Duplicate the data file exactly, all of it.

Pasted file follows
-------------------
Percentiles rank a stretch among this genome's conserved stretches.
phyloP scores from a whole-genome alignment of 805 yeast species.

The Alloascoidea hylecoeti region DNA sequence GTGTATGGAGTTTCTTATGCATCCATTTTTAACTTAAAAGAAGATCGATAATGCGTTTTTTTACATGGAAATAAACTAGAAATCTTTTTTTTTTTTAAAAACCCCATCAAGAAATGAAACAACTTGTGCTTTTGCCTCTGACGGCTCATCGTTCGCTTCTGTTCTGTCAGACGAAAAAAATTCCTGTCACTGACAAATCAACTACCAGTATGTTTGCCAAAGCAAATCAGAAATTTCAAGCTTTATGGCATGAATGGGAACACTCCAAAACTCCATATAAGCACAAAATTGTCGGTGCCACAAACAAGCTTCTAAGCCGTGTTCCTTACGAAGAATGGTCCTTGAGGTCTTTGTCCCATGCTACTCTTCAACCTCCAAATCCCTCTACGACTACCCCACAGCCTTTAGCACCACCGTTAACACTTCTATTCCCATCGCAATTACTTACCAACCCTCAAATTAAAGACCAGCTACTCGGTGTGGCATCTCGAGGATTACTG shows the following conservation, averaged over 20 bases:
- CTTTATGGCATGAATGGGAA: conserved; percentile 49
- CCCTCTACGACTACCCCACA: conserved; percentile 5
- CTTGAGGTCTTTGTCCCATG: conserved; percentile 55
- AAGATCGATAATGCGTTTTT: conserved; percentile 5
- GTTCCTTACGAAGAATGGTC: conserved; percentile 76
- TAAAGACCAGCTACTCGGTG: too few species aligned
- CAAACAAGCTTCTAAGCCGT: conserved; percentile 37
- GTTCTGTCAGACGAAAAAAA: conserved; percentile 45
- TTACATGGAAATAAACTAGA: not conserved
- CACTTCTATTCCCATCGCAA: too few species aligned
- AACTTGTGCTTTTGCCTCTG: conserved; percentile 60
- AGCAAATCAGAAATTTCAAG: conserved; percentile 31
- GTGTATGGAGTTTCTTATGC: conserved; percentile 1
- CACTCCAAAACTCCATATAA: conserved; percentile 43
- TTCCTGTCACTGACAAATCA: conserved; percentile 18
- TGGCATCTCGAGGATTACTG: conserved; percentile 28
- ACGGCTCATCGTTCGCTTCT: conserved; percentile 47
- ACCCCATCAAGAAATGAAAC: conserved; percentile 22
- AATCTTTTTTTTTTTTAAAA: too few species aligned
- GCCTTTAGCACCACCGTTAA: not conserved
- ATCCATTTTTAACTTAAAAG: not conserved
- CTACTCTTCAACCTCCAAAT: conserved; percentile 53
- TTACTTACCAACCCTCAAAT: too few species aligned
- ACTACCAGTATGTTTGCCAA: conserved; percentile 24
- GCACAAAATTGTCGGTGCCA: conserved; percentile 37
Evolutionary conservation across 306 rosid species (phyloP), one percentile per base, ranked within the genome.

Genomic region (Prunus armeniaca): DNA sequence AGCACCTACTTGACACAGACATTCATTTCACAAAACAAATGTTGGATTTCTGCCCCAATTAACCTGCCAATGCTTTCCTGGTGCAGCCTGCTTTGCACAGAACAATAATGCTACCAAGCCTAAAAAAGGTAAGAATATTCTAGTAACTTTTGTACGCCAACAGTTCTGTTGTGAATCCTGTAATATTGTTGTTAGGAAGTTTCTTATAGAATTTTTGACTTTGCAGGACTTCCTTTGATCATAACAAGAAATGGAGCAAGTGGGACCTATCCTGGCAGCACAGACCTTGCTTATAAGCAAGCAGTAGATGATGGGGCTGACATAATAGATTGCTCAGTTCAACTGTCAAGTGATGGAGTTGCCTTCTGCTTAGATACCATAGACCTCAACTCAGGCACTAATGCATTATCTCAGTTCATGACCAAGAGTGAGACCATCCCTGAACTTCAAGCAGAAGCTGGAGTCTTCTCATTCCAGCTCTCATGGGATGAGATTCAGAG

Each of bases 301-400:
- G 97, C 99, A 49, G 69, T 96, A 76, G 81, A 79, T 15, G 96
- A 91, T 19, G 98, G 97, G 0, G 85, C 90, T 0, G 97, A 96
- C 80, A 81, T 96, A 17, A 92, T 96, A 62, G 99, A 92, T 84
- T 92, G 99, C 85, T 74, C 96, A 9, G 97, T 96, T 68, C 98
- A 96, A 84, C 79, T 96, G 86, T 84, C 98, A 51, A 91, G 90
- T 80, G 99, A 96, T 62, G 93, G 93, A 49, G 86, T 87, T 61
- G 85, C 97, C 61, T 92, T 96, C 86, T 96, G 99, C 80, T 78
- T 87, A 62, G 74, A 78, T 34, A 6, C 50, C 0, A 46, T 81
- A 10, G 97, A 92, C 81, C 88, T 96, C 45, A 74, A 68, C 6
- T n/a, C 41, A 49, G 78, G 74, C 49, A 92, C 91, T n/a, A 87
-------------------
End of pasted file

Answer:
Percentiles rank a stretch among this genome's conserved stretches.
phyloP scores from a whole-genome alignment of 805 yeast species.

The Alloascoidea hylecoeti region DNA sequence GTGTATGGAGTTTCTTATGCATCCATTTTTAACTTAAAAGAAGATCGATAATGCGTTTTTTTACATGGAAATAAACTAGAAATCTTTTTTTTTTTTAAAAACCCCATCAAGAAATGAAACAACTTGTGCTTTTGCCTCTGACGGCTCATCGTTCGCTTCTGTTCTGTCAGACGAAAAAAATTCCTGTCACTGACAAATCAACTACCAGTATGTTTGCCAAAGCAAATCAGAAATTTCAAGCTTTATGGCATGAATGGGAACACTCCAAAACTCCATATAAGCACAAAATTGTCGGTGCCACAAACAAGCTTCTAAGCCGTGTTCCTTACGAAGAATGGTCCTTGAGGTCTTTGTCCCATGCTACTCTTCAACCTCCAAATCCCTCTACGACTACCCCACAGCCTTTAGCACCACCGTTAACACTTCTATTCCCATCGCAATTACTTACCAACCCTCAAATTAAAGACCAGCTACTCGGTGTGGCATCTCGAGGATTACTG shows the following conservation, averaged over 20 bases:
- CTTTATGGCATGAATGGGAA: conserved; percentile 49
- CCCTCTACGACTACCCCACA: conserved; percentile 5
- CTTGAGGTCTTTGTCCCATG: conserved; percentile 55
- AAGATCGATAATGCGTTTTT: conserved; percentile 5
- GTTCCTTACGAAGAATGGTC: conserved; percentile 76
- TAAAGACCAGCTACTCGGTG: too few species aligned
- CAAACAAGCTTCTAAGCCGT: conserved; percentile 37
- GTTCTGTCAGACGAAAAAAA: conserved; percentile 45
- TTACATGGAAATAAACTAGA: not conserved
- CACTTCTATTCCCATCGCAA: too few species aligned
- AACTTGTGCTTTTGCCTCTG: conserved; percentile 60
- AGCAAATCAGAAATTTCAAG: conserved; percentile 31
- GTGTATGGAGTTTCTTATGC: conserved; percentile 1
- CACTCCAAAACTCCATATAA: conserved; percentile 43
- TTCCTGTCACTGACAAATCA: conserved; percentile 18
- TGGCATCTCGAGGATTACTG: conserved; percentile 28
- ACGGCTCATCGTTCGCTTCT: conserved; percentile 47
- ACCCCATCAAGAAATGAAAC: conserved; percentile 22
- AATCTTTTTTTTTTTTAAAA: too few species aligned
- GCCTTTAGCACCACCGTTAA: not conserved
- ATCCATTTTTAACTTAAAAG: not conserved
- CTACTCTTCAACCTCCAAAT: conserved; percentile 53
- TTACTTACCAACCCTCAAAT: too few species aligned
- ACTACCAGTATGTTTGCCAA: conserved; percentile 24
- GCACAAAATTGTCGGTGCCA: conserved; percentile 37
Evolutionary conservation across 306 rosid species (phyloP), one percentile per base, ranked within the genome.

Genomic region (Prunus armeniaca): DNA sequence AGCACCTACTTGACACAGACATTCATTTCACAAAACAAATGTTGGATTTCTGCCCCAATTAACCTGCCAATGCTTTCCTGGTGCAGCCTGCTTTGCACAGAACAATAATGCTACCAAGCCTAAAAAAGGTAAGAATATTCTAGTAACTTTTGTACGCCAACAGTTCTGTTGTGAATCCTGTAATATTGTTGTTAGGAAGTTTCTTATAGAATTTTTGACTTTGCAGGACTTCCTTTGATCATAACAAGAAATGGAGCAAGTGGGACCTATCCTGGCAGCACAGACCTTGCTTATAAGCAAGCAGTAGATGATGGGGCTGACATAATAGATTGCTCAGTTCAACTGTCAAGTGATGGAGTTGCCTTCTGCTTAGATACCATAGACCTCAACTCAGGCACTAATGCATTATCTCAGTTCATGACCAAGAGTGAGACCATCCCTGAACTTCAAGCAGAAGCTGGAGTCTTCTCATTCCAGCTCTCATGGGATGAGATTCAGAG

Each of bases 301-400:
- G 97, C 99, A 49, G 69, T 96, A 76, G 81, A 79, T 15, G 96
- A 91, T 19, G 98, G 97, G 0, G 85, C 90, T 0, G 97, A 96
- C 80, A 81, T 96, A 17, A 92, T 96, A 62, G 99, A 92, T 84
- T 92, G 99, C 85, T 74, C 96, A 9, G 97, T 96, T 68, C 98
- A 96, A 84, C 79, T 96, G 86, T 84, C 98, A 51, A 91, G 90
- T 80, G 99, A 96, T 62, G 93, G 93, A 49, G 86, T 87, T 61
- G 85, C 97, C 61, T 92, T 96, C 86, T 96, G 99, C 80, T 78
- T 87, A 62, G 74, A 78, T 34, A 6, C 50, C 0, A 46, T 81
- A 10, G 97, A 92, C 81, C 88, T 96, C 45, A 74, A 68, C 6
- T n/a, C 41, A 49, G 78, G 74, C 49, A 92, C 91, T n/a, A 87